Furthermore, we seek to establish and maintain an inclusive culture that fosters equitable participation for student-athletes and career opportunities for coaches and administrators from diverse backgrounds.
Discrimination of any kind or intolerance of any level has no place within Clemson athletics, whether on the field, in the classroom, in the locker room or in the stands.
Another piece of the strategic plan is helping student-athletes and staff members to better understand Clemson’s history. It is often said that you can’t know where you’re going unless you understand where you’ve been.
Dr. Rhondda Thomas is a professor of English at Clemson and has for more than 13 years studied and chronicled the history of African-Americans at Clemson University. She began a program, Call My Name, which “documents and shares the stories of African-Americans who contributed to the development of Clemson University from 1825 to the present.”
In addition to her work on campus, Dr. Thomas has led several lectures, discussions and calls with Clemson athletic staff members and student-athletes. Her perspective and partnership has been welcomed within athletics and has served as a valuable guiding educational program as we seek better understanding of our past.
The student-athlete development group has been a driver of student-athlete initiatives. They have engaged with SAAC, Tigers Unite and other internal groups to not only create a more inclusive environment, but also give a defined space for student-athletes to be heard.
Student-athlete expression is front and center and will be represented on the field and on the courts. Clemson is presently working on applications for uniforms and playing surfaces, as well as throughout our publications and social media accounts. A recent web series on ClemsonTigers.com called “Voices” is an example that gives all members within Clemson’s department a platform to have their perspective heard.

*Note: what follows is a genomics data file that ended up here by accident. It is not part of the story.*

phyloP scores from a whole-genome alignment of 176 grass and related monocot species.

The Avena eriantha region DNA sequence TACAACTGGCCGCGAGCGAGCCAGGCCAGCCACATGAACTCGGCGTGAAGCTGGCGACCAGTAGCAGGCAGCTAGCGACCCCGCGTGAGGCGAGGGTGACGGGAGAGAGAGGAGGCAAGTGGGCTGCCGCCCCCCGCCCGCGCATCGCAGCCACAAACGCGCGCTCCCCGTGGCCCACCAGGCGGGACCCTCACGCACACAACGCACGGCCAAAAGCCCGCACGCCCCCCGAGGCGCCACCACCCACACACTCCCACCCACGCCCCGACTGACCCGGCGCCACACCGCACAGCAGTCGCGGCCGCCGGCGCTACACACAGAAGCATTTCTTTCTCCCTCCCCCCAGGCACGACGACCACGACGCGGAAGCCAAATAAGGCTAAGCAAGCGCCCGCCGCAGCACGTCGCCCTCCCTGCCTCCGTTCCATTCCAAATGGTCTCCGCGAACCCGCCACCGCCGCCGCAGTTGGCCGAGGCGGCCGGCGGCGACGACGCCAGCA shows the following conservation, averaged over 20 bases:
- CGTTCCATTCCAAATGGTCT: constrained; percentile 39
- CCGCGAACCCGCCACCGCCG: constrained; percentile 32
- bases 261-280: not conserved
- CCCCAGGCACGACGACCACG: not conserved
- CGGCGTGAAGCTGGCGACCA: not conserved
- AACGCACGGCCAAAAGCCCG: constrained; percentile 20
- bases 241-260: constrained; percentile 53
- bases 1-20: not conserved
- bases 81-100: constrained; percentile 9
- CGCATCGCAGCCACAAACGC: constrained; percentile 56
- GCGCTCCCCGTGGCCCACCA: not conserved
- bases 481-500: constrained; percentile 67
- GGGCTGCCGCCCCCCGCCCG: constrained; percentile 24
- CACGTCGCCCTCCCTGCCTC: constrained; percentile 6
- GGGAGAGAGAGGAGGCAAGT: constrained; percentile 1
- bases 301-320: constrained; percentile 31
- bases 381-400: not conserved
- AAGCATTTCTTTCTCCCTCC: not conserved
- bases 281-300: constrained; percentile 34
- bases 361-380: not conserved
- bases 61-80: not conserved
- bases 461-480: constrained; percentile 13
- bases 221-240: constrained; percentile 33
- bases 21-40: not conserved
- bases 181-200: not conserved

This is also a student group working to bring a “UNITY.” shirt to the marketplace, with proceeds benefiting the charity of the student-athletes’ choice.
The ACC’s Committee for Racial & Social Justice (CORE – Champions of Racial Equity) also announced three initiatives in conjunction with its member institutions.
This includes mandatory diversity and inclusion training for student-athletes, athletic department staff members and conference staff members, the creation of an ACC unity symbol as a visual representation of solidarity among the ACC’s 15 institutions and an ACC unity statement to be read prior to every league contest.
All of these little things add up to larger change. It is up to each individual to keep the conversations going and learn more about one another and diversify perspectives.
Diversity, Equity & Inclusion continues to be at the forefront on an individual, group, university, conference and national level, and will be for a long time.
Many of these initiatives are about making sure underrepresented populations are heard. Clemson University continues to grow, and the athletic department is doing so along with it.